Blog

Search Blog

Mobile App Strategy

Fast-Follow Apps: What They Are and Where They’re Gaining Traction

App Annie

Fast-follow apps are finding audiences — especially in Asia. Here's what you need to know.

Even in the app economy, imitation is the sincerest form of flattery. Popular apps like Pokémon GO and Clash Royale are seeing near-identical apps pop up in other parts of the globe. These familiar fast-follow apps are drawing attention, and with it, substantial user bases. We took a look at the underlying reasons why fast-follow apps — commonly referred to as “clone apps” — are created, which app markets are receptive to them and how to mitigate the effects of these apps if you find yourself publishing a massively popular app.

Why Imitation Apps Are Gaining Traction

Fast-follow apps pop up for a number of reasons — often luring away users who might have otherwise downloaded the original:

  • Impatience: At initial launch, some apps are only available in a few countries, and would-be users in other countries grow restless. (Think Pokémon GO.)
  • Lack of Localization Know-How: Sometimes, even though an app is launched in a particular market, a lack of localization can leave a user feeling lost in translation. Without taking the time to thoughtfully localize an app (both text and features), users may not be incentivized to install, opening an opportunity for local developers to swoop in and capitalize off of a similar app.
  • Overlooking Local Publisher Partnerships: Along the same lines as localization, well-known publishers in some regions may be unknown in others. Ignoring partnership opportunities with local, trusted publishers could cause a decrease in app penetration.
  • No Integration With Popular Apps: Failing to partner with key apps (some of which are now considered full platforms) could have a big impact on your app's adoption. For instance, in Japan, not integrating a mobile game with LINE will hinder an app’s reach and accessibility.

Fast-Follow Apps That Made a Splash

While imitation apps tend to be mobile gaming apps, they pop up across many different categories on the app stores. It comes as no surprise that Pokémon GO saw a copycat app early on. The app was only released in certain countries, but players worldwide wanted to get their hands on the game. To supplement this demand in China, developers quickly made City Spirit Go with similar augmented reality (AR) technology and core gaming elements. Snapchat is now a part of most millennials’ daily routine in the West, but it wasn’t catching on in Asian countries. South Korea-based app SNOW stepped in by creating localized filters and stickers appealing to Asian markets.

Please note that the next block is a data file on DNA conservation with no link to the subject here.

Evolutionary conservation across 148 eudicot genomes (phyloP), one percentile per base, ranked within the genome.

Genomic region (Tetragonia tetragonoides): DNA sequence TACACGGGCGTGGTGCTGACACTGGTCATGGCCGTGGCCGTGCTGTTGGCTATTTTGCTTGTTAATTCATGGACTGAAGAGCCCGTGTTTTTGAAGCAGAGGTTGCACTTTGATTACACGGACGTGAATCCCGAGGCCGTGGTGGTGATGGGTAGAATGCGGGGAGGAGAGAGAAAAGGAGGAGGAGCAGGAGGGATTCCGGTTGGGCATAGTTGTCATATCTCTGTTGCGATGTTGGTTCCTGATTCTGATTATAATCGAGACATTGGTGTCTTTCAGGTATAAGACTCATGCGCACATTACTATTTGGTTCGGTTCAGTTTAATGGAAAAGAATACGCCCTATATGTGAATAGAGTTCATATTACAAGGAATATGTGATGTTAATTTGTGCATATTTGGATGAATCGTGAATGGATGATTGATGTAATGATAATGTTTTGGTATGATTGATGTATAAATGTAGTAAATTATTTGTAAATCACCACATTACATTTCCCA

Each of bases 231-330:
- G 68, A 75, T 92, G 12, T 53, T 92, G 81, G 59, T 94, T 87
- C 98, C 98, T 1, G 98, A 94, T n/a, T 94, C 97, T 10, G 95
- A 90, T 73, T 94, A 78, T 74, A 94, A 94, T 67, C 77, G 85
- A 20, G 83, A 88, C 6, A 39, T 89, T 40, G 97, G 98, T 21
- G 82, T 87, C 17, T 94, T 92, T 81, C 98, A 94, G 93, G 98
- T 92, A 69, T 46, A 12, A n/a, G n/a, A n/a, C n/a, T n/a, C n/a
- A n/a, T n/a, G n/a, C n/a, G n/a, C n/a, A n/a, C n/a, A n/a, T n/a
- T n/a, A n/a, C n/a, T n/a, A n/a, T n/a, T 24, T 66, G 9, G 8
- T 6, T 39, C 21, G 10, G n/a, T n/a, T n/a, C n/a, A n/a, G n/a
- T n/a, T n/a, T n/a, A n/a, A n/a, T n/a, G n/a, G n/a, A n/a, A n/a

SNOW

Snapchat

SNOW’s capabilities (top) are similar to Snapchat (bottom), but shows just how much aesthetic preferences can differ across app markets.

SNOW has seen great traction in Japan, Korea and China — breaking into the top 10 apps overall for those regions. Localizing and focusing on cultural nuances are important to the success of an app in a new region. Leveraging Usage Intelligence from App Annie we took a closer look at demographic insights. Both SNOW in South Korea and Snapchat in the US skew toward female users and the 25–44 year-old age range, suggesting the similar core elements are attracting similar user bases.

SNOW rank history

SNOW remained in top ranks in Asia, but hasn’t become popular yet in the US.

This trend of Asian apps adapting and reinterpreting Western apps to better align with local cultural preferences continues, with imitation apps for slither.io, Clash Royale and even Tinder. By rapidly developing apps with comparable features, Asian publishers have been able to capture untapped audiences with app concepts that have already been proven successful.

Keeping Your App One of a Kind

  • Location, Location, Location: Fast-follow apps tend to proliferate across Asia. If you're planning a launch in any of these countries, invest heavily in on-the-ground teams who are tapped into the culture to learn what works and what doesn’t as far as aesthetics and features, as well as content. Consider how to leverage a partnership with a local publisher for distribution to hopefully decrease your chances of another capitalizing on the opportunity.
  • Timing Is Everything: When planning an initial launch, try and do so simultaneously or shortly afterward in other key markets (especially if they’re in Asia) to deter a competitor duplicating your app.
  • Be Different: Utilize functions or compelling IP that are not easily recreatable to make you stand out, helping generate brand recognition and loyalty. Looking at Pokémon GO, even though publishers may clone it, without licensing rights to the IP, it’s a pale comparison to the real thing.

Even implementing all of your best localization tactics can’t prevent someone from making an app that is nearly the same as your own. There is no surefire solution for mitigating the creation and success of a clone app beyond innovation. Continuing to diversify offerings, update features and provide a world-class UX experience will help to set you apart from those that are merely mimicking your actions.

Build a Better App Business

Subscribe to our weekly digest to see more app industry reports, conference updates and guides.
Want to take your app business to the next level? Track the performance of millions of apps across the world with App Annie Intelligence. Request a demo today.

August 19, 2016

Mobile App Strategy
Top and Trending Apps

Related blog posts